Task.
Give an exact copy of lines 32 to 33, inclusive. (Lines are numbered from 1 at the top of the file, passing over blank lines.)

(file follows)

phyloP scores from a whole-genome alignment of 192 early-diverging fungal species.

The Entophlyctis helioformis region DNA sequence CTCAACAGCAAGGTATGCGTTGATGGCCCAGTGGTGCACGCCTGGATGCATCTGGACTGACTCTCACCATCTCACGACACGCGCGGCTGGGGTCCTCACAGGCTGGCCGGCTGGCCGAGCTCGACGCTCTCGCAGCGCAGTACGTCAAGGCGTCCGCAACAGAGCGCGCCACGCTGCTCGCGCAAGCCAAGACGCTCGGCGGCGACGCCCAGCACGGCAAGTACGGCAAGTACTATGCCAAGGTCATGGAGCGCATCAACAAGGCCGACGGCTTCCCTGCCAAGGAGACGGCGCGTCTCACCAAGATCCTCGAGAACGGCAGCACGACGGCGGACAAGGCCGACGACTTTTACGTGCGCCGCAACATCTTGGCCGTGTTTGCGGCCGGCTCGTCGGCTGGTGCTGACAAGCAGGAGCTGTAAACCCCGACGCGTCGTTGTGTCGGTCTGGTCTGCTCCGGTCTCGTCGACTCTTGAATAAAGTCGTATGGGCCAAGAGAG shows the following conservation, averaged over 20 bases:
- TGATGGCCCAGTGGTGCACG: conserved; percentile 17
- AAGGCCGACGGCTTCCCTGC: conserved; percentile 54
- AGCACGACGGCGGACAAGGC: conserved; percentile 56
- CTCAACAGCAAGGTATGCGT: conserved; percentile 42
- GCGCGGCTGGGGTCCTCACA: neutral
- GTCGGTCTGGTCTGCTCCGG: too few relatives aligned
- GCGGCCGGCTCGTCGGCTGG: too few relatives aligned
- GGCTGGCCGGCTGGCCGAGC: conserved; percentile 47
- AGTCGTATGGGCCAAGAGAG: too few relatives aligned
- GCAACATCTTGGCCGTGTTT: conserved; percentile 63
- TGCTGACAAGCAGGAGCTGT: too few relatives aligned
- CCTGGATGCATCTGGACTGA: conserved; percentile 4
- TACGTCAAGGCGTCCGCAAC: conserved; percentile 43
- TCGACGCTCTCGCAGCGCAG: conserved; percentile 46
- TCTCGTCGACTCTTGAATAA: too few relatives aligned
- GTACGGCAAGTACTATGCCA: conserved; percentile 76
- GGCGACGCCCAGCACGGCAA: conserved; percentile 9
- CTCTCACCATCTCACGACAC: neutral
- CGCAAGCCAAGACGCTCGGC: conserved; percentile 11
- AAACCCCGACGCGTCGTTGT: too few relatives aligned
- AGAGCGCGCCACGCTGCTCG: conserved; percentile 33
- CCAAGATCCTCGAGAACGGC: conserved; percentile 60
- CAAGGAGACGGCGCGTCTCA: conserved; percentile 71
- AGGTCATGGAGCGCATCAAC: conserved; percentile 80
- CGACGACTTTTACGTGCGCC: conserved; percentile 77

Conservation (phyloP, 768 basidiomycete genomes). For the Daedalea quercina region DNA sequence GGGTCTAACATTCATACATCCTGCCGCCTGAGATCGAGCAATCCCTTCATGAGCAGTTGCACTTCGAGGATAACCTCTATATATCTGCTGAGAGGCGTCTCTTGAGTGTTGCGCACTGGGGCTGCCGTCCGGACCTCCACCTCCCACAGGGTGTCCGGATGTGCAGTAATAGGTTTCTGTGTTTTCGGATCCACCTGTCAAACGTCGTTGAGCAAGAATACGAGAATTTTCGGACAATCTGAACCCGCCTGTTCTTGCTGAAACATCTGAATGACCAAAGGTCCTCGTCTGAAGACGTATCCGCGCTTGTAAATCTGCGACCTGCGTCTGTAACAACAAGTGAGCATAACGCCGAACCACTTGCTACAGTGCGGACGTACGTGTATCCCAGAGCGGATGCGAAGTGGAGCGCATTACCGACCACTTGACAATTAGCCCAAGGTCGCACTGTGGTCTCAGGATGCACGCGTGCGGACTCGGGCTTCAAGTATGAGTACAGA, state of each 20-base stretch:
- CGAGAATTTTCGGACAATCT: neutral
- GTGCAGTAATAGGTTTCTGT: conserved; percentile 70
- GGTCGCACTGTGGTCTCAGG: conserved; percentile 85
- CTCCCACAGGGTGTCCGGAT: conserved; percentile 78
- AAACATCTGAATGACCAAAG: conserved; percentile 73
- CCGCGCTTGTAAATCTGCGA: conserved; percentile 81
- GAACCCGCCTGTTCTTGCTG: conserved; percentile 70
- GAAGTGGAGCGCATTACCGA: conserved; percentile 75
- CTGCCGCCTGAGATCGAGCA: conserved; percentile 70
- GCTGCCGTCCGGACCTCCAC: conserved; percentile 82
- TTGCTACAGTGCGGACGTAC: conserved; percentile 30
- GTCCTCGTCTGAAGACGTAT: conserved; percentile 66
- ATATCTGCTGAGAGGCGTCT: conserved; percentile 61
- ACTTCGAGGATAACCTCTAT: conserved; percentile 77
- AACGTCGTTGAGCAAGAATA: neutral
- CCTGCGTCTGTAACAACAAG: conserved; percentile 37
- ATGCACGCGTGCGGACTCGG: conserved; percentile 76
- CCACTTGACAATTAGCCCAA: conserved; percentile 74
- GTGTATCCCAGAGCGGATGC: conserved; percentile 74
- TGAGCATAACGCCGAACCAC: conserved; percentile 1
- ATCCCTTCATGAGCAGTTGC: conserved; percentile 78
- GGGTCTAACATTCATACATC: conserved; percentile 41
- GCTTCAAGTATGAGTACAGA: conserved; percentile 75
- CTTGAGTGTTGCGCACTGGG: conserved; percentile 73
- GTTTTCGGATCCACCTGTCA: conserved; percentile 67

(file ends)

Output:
- CTCCCACAGGGTGTCCGGAT: conserved; percentile 78
- AAACATCTGAATGACCAAAG: conserved; percentile 73